VHL is an autosomal dominant disorder, caused by mutations in the VHL gene, which is on chromosome 3.
Signs and symptoms
- Hemangioblastomas (benign blood vessel tumours). VHL-associated hemangioblastomas develop in the brain, spinal cord and retina. If untreated, they can lead to blindness and paraplegia. Signs of hemangioblastomas may include: vomiting; headaches; balance problems; weakness; high blood pressure; persistent pain.
- Increased risk of renal cysts (both simple and complex) and renal tumours (often bilateral and multifocal). VHL kidney cancer is always exclusively of clear cell histology, and it can metastisise and become aggressive. (BHD kidney cancer is rarely clear cell—see What is BHD?). 28-45% of VHL patients get kidney cancer.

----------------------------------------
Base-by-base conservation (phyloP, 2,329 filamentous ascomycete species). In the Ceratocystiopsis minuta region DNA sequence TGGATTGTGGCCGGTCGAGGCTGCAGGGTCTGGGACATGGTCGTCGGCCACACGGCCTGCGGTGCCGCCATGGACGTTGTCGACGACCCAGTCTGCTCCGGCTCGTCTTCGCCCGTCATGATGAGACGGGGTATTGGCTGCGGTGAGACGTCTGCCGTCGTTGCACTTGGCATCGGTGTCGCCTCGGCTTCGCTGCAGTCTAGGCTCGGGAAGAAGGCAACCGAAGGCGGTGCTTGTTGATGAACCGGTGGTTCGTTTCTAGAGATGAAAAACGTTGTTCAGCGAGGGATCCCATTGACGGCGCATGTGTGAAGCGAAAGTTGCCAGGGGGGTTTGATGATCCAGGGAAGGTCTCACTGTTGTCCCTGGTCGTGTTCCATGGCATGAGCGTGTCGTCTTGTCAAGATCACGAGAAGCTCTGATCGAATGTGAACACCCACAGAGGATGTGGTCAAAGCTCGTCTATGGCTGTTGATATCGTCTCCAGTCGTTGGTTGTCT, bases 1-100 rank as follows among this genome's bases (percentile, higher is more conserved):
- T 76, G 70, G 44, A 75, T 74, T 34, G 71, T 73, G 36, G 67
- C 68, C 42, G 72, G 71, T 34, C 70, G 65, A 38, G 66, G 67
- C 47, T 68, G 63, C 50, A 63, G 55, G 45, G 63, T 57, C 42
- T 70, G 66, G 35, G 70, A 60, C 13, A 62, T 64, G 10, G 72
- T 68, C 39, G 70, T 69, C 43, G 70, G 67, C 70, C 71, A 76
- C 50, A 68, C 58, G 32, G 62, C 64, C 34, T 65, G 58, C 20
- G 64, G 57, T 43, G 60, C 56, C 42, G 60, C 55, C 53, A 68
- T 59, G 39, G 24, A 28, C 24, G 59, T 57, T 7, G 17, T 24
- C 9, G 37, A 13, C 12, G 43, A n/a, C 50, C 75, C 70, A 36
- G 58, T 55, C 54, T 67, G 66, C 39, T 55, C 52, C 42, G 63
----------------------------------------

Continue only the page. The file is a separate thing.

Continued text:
- Pheochromocytomas (tumours of the adrenal gland).
- Endolymphatic sac tumours (tumours of the ear), which can lead to hearing loss.
- Pancreatic cysts and neoplasms.
- Epididymal cystadenomas (tumours of the epididymis in the male reproductive system).
- An accurate diagnosis is available by genetic testing, as the VHL gene has been identified.
- Von Hippel Lindau Family Alliance
- Von Hippel-Lindau Syndrome medical summary—GeneReviews, University of Washington
- American Society of Clinical Oncology VHL description
Publication date: September 2012
Review date: September 2015